CABO SAN LUCAS, Mexico — Residents of Mexico’s Los Cabos resorts rushed to prepare as Hurricane Norma headed toward the southern tip of Mexico’s Baja California peninsula for an expected landfall Saturday, while in the Atlantic, Hurricane Tammy threatened to hit the Lesser Islands. Antilles.
Businesses in Cabo San Lucas installed sheets of plywood on their windows, and government employees hung signs warning people not to try to cross canyons and stream beds after Norma regained strength and once again transformed into a major storm on Friday.
The hurricane is expected to continue on this path through the evening before turning to the northeast and slowing down until Monday. The forecast track will take a weakened Norma toward the mainland of Mexico’s western Pacific Coast as a tropical storm.
Its weak pace raised the possibility of severe flooding. Rainfall of 6 to 12 inches, with a maximum of 18 inches, is expected in places across southern Baja California and much of Sinaloa state.
According to the National Civil Protection Agency, shelters in Baja California were housing about 1,500 people by Saturday morning.
The Los Cabos Civil Defense Agency urged residents to stay indoors throughout the day as winds and rain increased. Emergency workers rushed to the area to evacuate residents from low-lying areas and move them to shelters.
Police in San Jose del Cabo rescued two people from their truck when it was swept away by a rip current early Saturday. Some slum areas, far from hotels serving tourists, were already isolated due to rising water levels. Electricity and internet service were cut off in some neighborhoods.
By late morning, the area’s streets were littered with palm fronds and other debris, and were essentially deserted except for occasional military patrols. Strong winds knocked down traffic lights, trees and power lines.
The US National Hurricane Center said hurricane conditions were already occurring in the southern parts of the peninsula.
Hotels in Los Cabos, largely frequented by foreign tourists, remained about three-quarters full and visitors had not taken any major steps to leave en masse, said Baja California Sur state tourism minister Maribel Collins.
There was no way out anyway: the airports were closed on Saturday, according to the local civil defense office.
The local hotel association estimated that about 40,000 tourists were still in Cabo San Lucas and San Jose del Cabo on Friday.
At the marina in Cabo San Lucas, Jose Cesinha was pulling out of the water the boat he usually uses to take tourists on tours. With the port closed to navigation and a hurricane hitting, he said it was not worth risking his vehicle.
Homero Blanco, commander of the state National Guard, said that orders were issued to close the beaches in the resort and guard forces were sent to evacuate the beachfront.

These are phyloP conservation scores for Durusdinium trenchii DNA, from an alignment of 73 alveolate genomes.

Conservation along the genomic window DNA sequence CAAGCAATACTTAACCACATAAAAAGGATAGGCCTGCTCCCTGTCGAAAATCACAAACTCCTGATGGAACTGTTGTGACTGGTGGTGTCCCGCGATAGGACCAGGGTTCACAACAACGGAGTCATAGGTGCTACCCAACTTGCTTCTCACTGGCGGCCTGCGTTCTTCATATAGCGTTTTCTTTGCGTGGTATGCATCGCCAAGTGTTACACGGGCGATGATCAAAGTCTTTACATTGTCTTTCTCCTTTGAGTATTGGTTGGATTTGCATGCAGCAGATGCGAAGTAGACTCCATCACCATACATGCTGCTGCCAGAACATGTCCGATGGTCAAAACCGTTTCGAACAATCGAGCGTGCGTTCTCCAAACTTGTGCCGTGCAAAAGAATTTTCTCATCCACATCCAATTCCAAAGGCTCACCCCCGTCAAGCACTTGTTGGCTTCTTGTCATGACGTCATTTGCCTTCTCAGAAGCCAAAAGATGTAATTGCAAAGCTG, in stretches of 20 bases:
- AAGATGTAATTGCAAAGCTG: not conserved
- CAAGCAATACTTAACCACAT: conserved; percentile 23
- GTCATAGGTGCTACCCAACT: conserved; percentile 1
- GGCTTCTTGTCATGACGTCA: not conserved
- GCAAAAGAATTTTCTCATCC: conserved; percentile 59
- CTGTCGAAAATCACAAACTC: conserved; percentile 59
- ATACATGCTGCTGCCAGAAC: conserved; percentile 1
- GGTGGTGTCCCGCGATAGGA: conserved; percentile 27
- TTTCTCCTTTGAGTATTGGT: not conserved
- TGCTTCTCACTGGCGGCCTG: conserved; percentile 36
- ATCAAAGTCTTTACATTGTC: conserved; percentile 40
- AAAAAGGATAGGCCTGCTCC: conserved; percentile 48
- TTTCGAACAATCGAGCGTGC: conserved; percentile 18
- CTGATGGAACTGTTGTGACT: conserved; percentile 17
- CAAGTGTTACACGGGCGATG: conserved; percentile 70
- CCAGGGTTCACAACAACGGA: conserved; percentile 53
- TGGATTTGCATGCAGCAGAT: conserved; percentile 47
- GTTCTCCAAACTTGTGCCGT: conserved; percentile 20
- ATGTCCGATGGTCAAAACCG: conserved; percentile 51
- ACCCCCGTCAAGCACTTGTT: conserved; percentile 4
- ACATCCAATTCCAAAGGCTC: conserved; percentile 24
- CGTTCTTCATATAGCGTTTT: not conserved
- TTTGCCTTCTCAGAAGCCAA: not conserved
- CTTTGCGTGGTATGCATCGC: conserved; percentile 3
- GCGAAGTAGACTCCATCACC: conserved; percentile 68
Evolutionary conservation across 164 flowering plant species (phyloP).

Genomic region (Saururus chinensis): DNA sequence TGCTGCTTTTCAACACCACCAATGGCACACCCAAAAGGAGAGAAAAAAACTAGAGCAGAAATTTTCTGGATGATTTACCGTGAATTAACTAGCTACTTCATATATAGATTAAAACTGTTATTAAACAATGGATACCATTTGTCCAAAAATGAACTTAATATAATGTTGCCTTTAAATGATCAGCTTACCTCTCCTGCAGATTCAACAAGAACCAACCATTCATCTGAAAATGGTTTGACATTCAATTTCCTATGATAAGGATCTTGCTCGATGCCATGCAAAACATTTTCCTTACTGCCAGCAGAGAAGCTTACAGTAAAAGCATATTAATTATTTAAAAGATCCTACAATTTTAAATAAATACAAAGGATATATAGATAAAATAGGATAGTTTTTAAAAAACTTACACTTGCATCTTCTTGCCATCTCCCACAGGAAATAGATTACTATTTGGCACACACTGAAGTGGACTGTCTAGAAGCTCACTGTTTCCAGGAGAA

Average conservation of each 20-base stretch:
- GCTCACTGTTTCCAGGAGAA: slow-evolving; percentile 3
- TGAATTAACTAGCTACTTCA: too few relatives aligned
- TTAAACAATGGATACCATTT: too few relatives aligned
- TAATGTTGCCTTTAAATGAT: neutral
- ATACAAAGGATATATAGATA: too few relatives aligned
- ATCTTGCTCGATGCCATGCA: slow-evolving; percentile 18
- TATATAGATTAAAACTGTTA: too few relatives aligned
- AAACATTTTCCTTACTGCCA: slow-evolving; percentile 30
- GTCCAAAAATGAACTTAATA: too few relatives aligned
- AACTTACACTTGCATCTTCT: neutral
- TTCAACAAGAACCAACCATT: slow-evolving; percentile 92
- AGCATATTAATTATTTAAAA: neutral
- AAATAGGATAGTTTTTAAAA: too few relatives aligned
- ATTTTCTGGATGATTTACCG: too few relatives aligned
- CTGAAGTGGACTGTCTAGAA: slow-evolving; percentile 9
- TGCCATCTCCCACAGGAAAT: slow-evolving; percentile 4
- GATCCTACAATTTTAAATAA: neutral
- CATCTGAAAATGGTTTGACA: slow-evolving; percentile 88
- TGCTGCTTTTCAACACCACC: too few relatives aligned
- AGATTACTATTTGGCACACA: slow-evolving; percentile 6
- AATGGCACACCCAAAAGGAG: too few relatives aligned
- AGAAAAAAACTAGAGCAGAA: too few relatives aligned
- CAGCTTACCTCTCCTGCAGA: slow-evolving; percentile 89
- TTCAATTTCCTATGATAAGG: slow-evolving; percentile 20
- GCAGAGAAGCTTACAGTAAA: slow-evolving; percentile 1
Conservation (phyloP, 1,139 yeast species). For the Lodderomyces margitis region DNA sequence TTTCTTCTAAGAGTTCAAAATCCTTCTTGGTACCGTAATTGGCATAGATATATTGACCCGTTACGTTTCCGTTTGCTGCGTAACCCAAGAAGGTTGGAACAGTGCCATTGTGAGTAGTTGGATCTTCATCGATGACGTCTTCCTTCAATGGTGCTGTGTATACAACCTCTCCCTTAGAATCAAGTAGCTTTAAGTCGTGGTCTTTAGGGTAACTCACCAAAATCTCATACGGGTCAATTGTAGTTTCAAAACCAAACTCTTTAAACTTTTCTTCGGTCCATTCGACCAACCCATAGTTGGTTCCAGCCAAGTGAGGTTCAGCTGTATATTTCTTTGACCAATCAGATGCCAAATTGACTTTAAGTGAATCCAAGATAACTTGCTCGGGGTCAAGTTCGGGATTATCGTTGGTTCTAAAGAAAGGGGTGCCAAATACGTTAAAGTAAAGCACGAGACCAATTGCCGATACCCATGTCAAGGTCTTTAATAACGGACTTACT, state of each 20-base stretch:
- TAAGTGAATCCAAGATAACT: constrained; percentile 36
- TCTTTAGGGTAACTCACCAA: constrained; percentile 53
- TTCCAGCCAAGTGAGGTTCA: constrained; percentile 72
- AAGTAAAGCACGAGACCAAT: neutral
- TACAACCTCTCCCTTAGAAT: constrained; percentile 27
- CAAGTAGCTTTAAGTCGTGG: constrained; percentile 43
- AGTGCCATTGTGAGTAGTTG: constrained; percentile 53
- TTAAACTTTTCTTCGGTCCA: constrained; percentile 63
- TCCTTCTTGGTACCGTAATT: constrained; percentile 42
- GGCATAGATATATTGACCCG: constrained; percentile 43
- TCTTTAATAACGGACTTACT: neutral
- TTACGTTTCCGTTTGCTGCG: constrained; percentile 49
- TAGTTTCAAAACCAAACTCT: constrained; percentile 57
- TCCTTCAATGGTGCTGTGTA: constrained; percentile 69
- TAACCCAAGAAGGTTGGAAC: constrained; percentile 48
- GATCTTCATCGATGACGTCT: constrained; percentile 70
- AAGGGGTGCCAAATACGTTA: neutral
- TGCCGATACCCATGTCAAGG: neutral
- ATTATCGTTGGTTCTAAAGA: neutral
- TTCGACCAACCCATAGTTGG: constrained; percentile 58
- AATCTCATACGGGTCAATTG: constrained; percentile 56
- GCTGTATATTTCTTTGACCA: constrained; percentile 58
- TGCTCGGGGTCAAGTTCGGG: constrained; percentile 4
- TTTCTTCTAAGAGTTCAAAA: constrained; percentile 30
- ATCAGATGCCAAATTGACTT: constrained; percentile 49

The federal government has deployed 500 Marines to the resort to help with storm preparations, and municipal officials said up to 39 emergency shelters could be opened, if necessary.
In the Atlantic Ocean, the US National Hurricane Center said that Hurricane Tammy had winds of 85 miles per hour (140 kilometers per hour), and hurricane warnings were issued for the islands of Guadeloupe, Antigua and Barbuda, Montserrat, and Saint Kitts and Nevis. Tammy was moving toward the northwest at 8 mph (13 kph).
In the Atlantic Ocean, Hurricane Tammy was about 25 miles (40 kilometers) northeast of Guadeloupe and 50 miles (80 kilometers) southeast of the Caribbean island of Antigua.
Tammy is expected to remain at hurricane strength and even strengthen slightly as it moves towards the Lesser Antilles during Saturday, passing through Guadeloupe, Antigua and Barbuda. Martinique and Guadeloupe are both French overseas departments.
“Heavy rain and flooding are likely across much of the Lesser Antilles,” the hurricane center said in a report.
Two weeks after Tropical Storm Philip slammed into Antigua and Barbuda, dumping 6 to 8 inches of rain and plunging the islands into darkness, islanders braced for Tammy’s arrival. The slow-moving system is expected to reach 12 inches over the twin island nation where the devastation of Hurricane Irma in 2017 and damage from recent winds and flooding from Phillip are still vivid memories.
“This means the ground is still fairly saturated and with additional rainfall, the potential for flooding is high,” Prime Minister Gaston Browne said in a nationwide broadcast on Friday afternoon. He called on citizens to take all necessary measures to secure their lives and property.
Government offices, banks and most non-retail businesses closed early Friday to allow employees to prepare. A rush by residents to stock up on necessities has caused gridlock across St. John’s and near popular shopping centers and supermarkets.
Local disaster management officials announced plans to open an estimated 40 shelters in communities across the country.
AP writer Annika Kentich in St. John’s, Antigua, contributed to this report.
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